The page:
September 23, 2020

PCAOB Inspection Report Gives Grant Thornton Another Swift Kick in the AS5

Just when you thought, "Boy, it's been awhile since I've seen a terrible PCAOB inspection report," here comes the PCAOB with a terrible inspection report. It's like Christmas! Well, for those of us who find this entertaining, anyway. For Grant Thornton, not so much.

Out of reviews of portions of 36 audits, PCAOB inspectors found deficiencies in 20 of them, giving Grant Thornton a failure rate of 55.6%. This is down from last year's dynamic failure rate of 65%, so that's an obvious improvement!

In response to last year's record-breaking failure rate, Grant Thornton wrote:

The volume of findings in this report is concerning and of great importance to our dedicated professionals. Nineteen of the 22 engagements included in Part 1 of this report (86%) include finding related to the audit of internal control over financial reporting (ICFR). These audits of 2011 financial statements were completed during or before the spring of 2012. In the summer of 2012 we revised our ICFR methodology and training in response to the PCAOB's increased concern about the quality of ICFR audits across the entire auditing profession.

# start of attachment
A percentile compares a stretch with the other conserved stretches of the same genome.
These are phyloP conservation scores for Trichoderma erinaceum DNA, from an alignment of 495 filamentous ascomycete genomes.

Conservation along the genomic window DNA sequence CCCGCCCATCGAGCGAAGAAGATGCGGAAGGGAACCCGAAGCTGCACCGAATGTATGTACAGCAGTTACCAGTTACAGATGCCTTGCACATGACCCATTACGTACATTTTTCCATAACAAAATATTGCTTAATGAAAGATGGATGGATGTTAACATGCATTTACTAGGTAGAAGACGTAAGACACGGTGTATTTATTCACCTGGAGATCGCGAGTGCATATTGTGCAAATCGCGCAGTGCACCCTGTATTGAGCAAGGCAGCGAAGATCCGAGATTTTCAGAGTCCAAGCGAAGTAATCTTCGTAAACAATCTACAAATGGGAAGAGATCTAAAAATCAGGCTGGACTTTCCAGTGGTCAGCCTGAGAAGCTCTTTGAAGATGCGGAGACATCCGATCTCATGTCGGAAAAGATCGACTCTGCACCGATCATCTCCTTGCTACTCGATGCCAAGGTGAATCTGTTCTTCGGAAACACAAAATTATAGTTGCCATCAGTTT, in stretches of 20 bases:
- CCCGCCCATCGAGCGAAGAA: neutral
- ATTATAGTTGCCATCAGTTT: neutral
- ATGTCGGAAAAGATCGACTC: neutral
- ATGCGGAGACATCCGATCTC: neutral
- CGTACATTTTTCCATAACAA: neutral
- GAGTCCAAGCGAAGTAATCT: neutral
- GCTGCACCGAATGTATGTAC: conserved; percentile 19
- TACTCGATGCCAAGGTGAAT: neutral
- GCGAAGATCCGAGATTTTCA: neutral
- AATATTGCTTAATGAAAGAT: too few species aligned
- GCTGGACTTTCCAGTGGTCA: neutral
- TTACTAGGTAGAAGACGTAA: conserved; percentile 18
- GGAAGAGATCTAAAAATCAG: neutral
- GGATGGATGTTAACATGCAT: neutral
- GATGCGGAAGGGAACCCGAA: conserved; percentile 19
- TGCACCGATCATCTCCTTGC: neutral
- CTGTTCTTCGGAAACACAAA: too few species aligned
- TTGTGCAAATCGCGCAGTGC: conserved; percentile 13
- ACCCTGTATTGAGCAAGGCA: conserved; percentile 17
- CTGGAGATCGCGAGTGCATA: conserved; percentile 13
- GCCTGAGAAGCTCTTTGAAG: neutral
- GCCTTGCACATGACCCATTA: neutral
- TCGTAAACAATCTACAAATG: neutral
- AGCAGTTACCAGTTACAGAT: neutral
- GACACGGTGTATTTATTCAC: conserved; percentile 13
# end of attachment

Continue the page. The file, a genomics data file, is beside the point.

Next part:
So we have to ask, how did they do on ICFR this time around? Spoiler alert: pretty bad.

Well, bad but not as bad as last year. Grant Thornton managed to screw up Auditing Standard No. 5 on just 75% of audits inspected this time, versus 86% last year. More improvement! What do you have to say for yourself, GT?

The Firm notes that approximately 75% of the engagements included in Part I of the Report relate to the audit of internal control over financial reporting. Since the completion of these audits, which were principally related to calendar year-end 2012 engagements, the Firm has implemented a number of significant actions related to auditing internal control as well as other areas and contmue to invest resources focused on improving audit quality.

Sooooo… the same excuse as last year, then?

I suppose we have to give them a pass, congratulate them for being less bad than last year, and anxiously await next year's report, which should reflect the firm's "significant actions related to auditing internal control." Yeah, that's it.

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